Six things we learned from the new Swiss Health Survey
Switzerland’s Federal Statistics Office on Tuesday released the latest edition of its wide-ranging health survey. Over 20,000 people aged 15 and over were asked about their health for the 2017 questionnaire. Here are some of the key findings.
Smoking rates are still high (but falling among young people)
A relatively high 27 percent Swiss people aged over 15 were smokers in 2017 (31 percent of men and 23 percent of women). This is down from 33 percent in 1997 but the same rate as in 2007.
That Swiss figures compares to 15.1 percent of UK adults aged 18 and over, according to the UK Office for National Statistics and to 15.5 percent in the US as reported by the US Centers for Disease Control and Prevention.
On the positive front, the number of young people aged 15 to 24 smoking dropped from 44 percent in 1997 to 23 percent in 2017. There are also far fewer heavy smokers (20 cigarettes or more a day) across all age groups. In 1992, 47 percent of smokers were in this group. Last year, the figure was 32 percent.
The number of overweight people has stabilized
More than half of all Swiss men aged 35 or over were either overweight (a BMI of 25 to 29) or obese (a BMI of over 30 or more) in 2017. In fact, across all age groups, men were far more likely to be overweight (39 percent against 23 percent) and marginally more likely to be obese (12 percent against 10 percent for women).
The number of overweight people rose 30 percent in 1997 to 42 percent in 2012 but has now stabilized. In addition, Swiss people still have one of the lowest levels of overweight in the developed world, according to the OECD. However, the OECD also said in a report last year that this was forecast to rise in future.
Young people are reporting more mental health problems
The vast majority of male and female survey respondents said they had mostly felt “happy” or “calm and relaxed” over the four weeks previous to taking part in the 2017 survey.
However, the survey also found 18 percent of people suffered from mental health problems in 2017 – for five percent of people these problems were severe and for 13 percent they were moderate. While the overall rate had not changed on a decade earlier, the number of young people aged 15 to 24 reporting mental health problems had increased from 14 to 18 percent.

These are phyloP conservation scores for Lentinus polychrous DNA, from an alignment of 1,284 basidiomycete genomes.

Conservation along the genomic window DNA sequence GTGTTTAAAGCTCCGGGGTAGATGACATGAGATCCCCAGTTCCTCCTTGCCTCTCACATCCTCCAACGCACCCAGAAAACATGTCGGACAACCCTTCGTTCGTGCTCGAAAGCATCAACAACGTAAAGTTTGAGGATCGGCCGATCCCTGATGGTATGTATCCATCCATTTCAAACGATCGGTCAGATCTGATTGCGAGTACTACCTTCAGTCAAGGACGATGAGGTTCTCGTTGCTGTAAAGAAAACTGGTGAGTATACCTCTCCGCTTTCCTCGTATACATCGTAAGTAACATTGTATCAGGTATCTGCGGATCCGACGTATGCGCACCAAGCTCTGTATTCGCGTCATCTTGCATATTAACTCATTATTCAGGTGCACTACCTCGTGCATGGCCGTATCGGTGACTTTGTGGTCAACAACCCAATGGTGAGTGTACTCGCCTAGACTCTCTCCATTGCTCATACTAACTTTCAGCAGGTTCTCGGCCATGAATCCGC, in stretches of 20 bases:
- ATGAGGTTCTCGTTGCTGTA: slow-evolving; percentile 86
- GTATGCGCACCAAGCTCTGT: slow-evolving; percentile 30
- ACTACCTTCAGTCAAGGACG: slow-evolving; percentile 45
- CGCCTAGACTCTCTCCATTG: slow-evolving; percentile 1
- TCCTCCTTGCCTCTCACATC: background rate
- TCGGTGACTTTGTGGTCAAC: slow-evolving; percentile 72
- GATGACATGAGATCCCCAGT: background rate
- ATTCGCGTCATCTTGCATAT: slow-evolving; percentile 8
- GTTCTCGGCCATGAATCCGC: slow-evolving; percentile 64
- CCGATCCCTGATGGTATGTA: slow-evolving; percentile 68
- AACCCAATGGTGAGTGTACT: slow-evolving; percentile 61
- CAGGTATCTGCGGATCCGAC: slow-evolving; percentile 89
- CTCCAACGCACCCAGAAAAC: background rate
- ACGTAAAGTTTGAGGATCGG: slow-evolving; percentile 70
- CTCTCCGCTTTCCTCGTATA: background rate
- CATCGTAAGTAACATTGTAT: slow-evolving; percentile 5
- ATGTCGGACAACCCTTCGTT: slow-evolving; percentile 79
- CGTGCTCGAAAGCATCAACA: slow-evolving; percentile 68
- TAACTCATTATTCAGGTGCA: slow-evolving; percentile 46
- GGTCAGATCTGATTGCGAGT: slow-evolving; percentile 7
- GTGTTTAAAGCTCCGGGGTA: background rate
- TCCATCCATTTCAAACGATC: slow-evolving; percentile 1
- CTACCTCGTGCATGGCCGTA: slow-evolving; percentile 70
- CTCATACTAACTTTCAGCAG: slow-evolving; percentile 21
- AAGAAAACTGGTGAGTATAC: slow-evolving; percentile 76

Swiss people consider themselves healthy
A very high 85 percent of Swiss people who took part in the 2017 health survey described their health as “good” or “very good” and just four percent said it was “bad or very bad”.
Positive perceptions of health were higher among people with post-compulsory education: 91 percent versus 66 percent for people with lower education levels.
At the same time, around one third of people said they had an ongoing health problem with 29 percent of women and 15 percent of men saying they were suffering from serious physical discomfort. Back pain and general weakness were the most common complaints.
Switzerland is an active nation
The survey demonstrates what anecdotal evidence would suggest. The Swiss like to move. Three out of four Swiss people got enough physical exercise (150 minutes of moderately intense activity and 75 minutes of intense physical activity) in 2017, against 60 percent in 2002. At the same time, just 8 percent of survey respondents said they did less than 30 minutes of exercise a week, therefore qualifying as inactive.
Six percent of Swiss people don't eat meat
Just over two thirds (68 percent) of Swiss people say they are careful about what they eat but just 21 percent ate the recommended five servings of fruit and vegetable at least five days a week in 2017. Meanwhile, 46 percent of men and 25 percent of women did not follow medical advice to limit meat consumption to four times a week.
However, the number of people eating meat daily fell from 20 percent in 1992 to 10 percent last year. Six percent of people said they didn’t eat any meat at all.